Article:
Na­tions must col­lab­o­rate to fight obe­sity


Shar­ing lessons learnt is cru­cial as obe­sity lev­els across the world con­tinue to rise

Yes­ter­day was World Obe­sity Day and a day to share ideas on how to ar­rest that steadily grow­ing waist­line.

Obe­sity is a lead­ing cause of di­a­betes, which Prime Min­is­ter Lee Hsien Loong called a “health cri­sis” in his Na­tional Day Rally speech last year.

One rea­son why it is so hard to treat obe­sity is that be­ing over­weight is still quite stig­ma­tised and dif­fi­cult to talk about.

Stud­ies in Den­mark show that failed di­ets and dropouts of weight-loss pro­grammes are less in­flu­enced by eco­nomic and de­mo­graphic fac­tors than by the de­gree of so­cial sup­port.

In other words, we have to work to­gether to fight obe­sity.

Den­mark is ac­tively com­mit­ted to fight­ing obe­sity and di­a­betes but can­not yet claim vic­tory.

Over the last 33 years, no coun­try has found the cure to re­verse ris­ing obe­sity lev­els.

Glob­ally, the num­ber of obese peo­ple has tripled over 40 years.

Den­mark re­cently launched an ac­tion plan for the treat­ment of di­a­betes and obe­sity, one that puts peo­ple and so­cial re­la­tions front and cen­tre.

Only through un­der­stand­ing, re­spect and recog­ni­tion of obe­sity as a chronic disease can gov­ern­ments and health­care ser­vices pri­ori­tise and fund ef­fec­tive pre­ven­tion and treat­ment to re­duce the bur­den on in­di­vid­u­als and so­ci­eties as a whole.

Cen­tral to adopt­ing a peo­ple­cen­tric ap­proach is al­low­ing those who are obese to live their lives with fewer – not fur­ther – re­stric­tions.

Keep­ing one’s obe­sity pri­vate, un­like other dis­eases, is a prac­ti­cal im­pos­si­bil­ity. It is the first thing one shows. It af­fects all as­pects of in­ter­ac­tions in one’s work life, so­cial life and love life. These strug­gles should be un­der­stood.

The re­sponse can take the form of multi-dis­ci­plinary so­cial ser­vices, train­ing health­care work­ers and, most im­por­tantly, a pub­lic dis­course on obe­sity in line with con­cealed dis­eases such as di­a­betes.

The re­spon­si­bil­ity of end­ing weight stigma lies at a per­sonal, pub­lic and po­lit­i­cal level. It calls for col­lab­o­ra­tion be­tween me­dia and the masses.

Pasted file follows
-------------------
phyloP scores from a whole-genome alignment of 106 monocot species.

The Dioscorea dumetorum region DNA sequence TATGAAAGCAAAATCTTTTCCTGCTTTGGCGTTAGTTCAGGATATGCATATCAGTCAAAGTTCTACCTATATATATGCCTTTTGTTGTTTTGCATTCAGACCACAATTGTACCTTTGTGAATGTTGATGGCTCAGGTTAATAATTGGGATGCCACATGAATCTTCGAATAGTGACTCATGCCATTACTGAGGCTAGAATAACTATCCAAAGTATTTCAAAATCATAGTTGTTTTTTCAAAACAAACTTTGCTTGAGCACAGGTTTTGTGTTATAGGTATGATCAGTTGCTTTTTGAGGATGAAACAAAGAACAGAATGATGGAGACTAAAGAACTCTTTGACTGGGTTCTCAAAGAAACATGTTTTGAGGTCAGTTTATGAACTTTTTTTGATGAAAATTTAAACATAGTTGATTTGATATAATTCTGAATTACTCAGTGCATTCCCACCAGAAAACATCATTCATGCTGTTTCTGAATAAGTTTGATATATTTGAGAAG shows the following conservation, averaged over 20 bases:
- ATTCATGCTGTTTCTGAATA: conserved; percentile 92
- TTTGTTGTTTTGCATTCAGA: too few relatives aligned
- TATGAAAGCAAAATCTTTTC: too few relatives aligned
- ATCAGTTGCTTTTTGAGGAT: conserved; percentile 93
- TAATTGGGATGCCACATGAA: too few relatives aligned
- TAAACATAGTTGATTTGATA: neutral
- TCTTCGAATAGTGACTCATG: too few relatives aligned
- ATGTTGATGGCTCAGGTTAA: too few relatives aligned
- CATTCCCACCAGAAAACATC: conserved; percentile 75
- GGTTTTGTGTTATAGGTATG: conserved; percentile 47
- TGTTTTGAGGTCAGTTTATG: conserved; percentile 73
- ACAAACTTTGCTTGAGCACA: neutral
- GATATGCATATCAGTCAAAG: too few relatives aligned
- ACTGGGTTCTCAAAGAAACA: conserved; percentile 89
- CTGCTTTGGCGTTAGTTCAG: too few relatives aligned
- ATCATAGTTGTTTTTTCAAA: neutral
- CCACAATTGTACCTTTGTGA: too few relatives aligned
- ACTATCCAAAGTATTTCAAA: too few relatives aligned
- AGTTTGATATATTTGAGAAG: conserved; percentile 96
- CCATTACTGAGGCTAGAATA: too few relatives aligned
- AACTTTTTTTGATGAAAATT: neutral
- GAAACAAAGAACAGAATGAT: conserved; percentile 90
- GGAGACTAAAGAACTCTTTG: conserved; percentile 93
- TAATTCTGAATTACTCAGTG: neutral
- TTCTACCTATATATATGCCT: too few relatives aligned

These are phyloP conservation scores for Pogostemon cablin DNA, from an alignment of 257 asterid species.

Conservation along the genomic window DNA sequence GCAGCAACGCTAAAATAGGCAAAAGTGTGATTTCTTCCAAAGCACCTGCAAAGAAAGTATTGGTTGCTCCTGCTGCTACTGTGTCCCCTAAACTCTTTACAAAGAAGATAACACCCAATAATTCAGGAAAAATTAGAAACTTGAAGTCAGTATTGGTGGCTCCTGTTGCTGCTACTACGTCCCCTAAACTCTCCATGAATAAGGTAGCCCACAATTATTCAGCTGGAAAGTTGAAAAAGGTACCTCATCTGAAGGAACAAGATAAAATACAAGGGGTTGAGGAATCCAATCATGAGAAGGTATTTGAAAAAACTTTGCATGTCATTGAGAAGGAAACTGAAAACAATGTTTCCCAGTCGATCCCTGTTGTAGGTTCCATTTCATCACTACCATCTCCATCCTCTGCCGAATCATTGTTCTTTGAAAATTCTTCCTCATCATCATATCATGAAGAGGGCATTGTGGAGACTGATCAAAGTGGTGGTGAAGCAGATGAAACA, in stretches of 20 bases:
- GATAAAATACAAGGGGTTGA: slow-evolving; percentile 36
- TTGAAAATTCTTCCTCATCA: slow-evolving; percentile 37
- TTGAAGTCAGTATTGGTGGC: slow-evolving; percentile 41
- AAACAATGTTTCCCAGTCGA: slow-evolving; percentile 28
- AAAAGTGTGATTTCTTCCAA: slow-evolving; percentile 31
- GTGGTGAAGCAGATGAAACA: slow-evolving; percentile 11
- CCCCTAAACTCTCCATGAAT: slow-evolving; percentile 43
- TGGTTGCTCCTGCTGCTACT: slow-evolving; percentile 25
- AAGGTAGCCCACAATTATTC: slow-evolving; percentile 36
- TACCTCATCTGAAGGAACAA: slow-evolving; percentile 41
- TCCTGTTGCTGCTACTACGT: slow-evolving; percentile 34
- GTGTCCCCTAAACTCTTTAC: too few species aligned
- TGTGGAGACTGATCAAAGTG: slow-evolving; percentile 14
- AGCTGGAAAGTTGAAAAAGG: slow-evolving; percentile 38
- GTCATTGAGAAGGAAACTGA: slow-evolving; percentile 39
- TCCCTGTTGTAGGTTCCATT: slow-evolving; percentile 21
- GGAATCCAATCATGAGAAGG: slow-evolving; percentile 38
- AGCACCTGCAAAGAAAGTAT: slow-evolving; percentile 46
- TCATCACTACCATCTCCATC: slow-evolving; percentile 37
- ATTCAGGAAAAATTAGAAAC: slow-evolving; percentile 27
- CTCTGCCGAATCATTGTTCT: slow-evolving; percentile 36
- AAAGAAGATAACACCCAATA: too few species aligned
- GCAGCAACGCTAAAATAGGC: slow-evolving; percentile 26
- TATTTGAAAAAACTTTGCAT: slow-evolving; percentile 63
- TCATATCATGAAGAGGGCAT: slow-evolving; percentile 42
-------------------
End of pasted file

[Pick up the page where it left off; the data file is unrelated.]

It is im­por­tant to im­prove the lives of those suf­fer­ing from obe­sity, but it is also im­por­tant to act for the sake of so­ci­ety as a whole.

In Sin­ga­pore alone, the es­ti­mated cost of obe­sity was $2.77 bil­lion in 2016, from lost pro­duc­tiv­ity and health­care spend­ing. Given the obe­sity fore­casts, the eco­nomic bur­den will only rise.

World­wide, lost pro­duc­tiv­ity ac­counts for be­tween 54 per cent and 59 per cent of the obe­sity-re­lated eco­nomic bur­den.

In­di­vid­u­als with obe­sity have an ad­di­tional 3.1 days of ab­sence yearly. An ad­di­tional 5.1 days a year is lost in re­duced pro­duc­tiv­ity com­pared to em­ploy­ees of nor­mal weight.

Obe­sity is di­rectly linked to a range of chronic dis­eases re­spon­si­ble for most deaths caused by non-com­mu­ni­ca­ble dis­eases.

These in­clude car­dio­vas­cu­lar disease, Type 2 di­a­betes and var­i­ous forms of can­cers. Weight loss of just 5 per cent to 10 per cent greatly re­duces the sever­ity and im­proves qual­ity of life.

Sin­ga­pore is fight­ing the war on di­a­betes and Den­mark is a global leader in di­a­betes treat­ment and holis­tic so­cial care.

Through open di­a­logue and shar­ing lessons learnt, we can move the dial on obe­sity.

World Obe­sity Day ad­vo­cates an end to weight stigma, and the day is an im­por­tant an­chor to change the way we speak about be­ing over­weight and end iso­la­tion.

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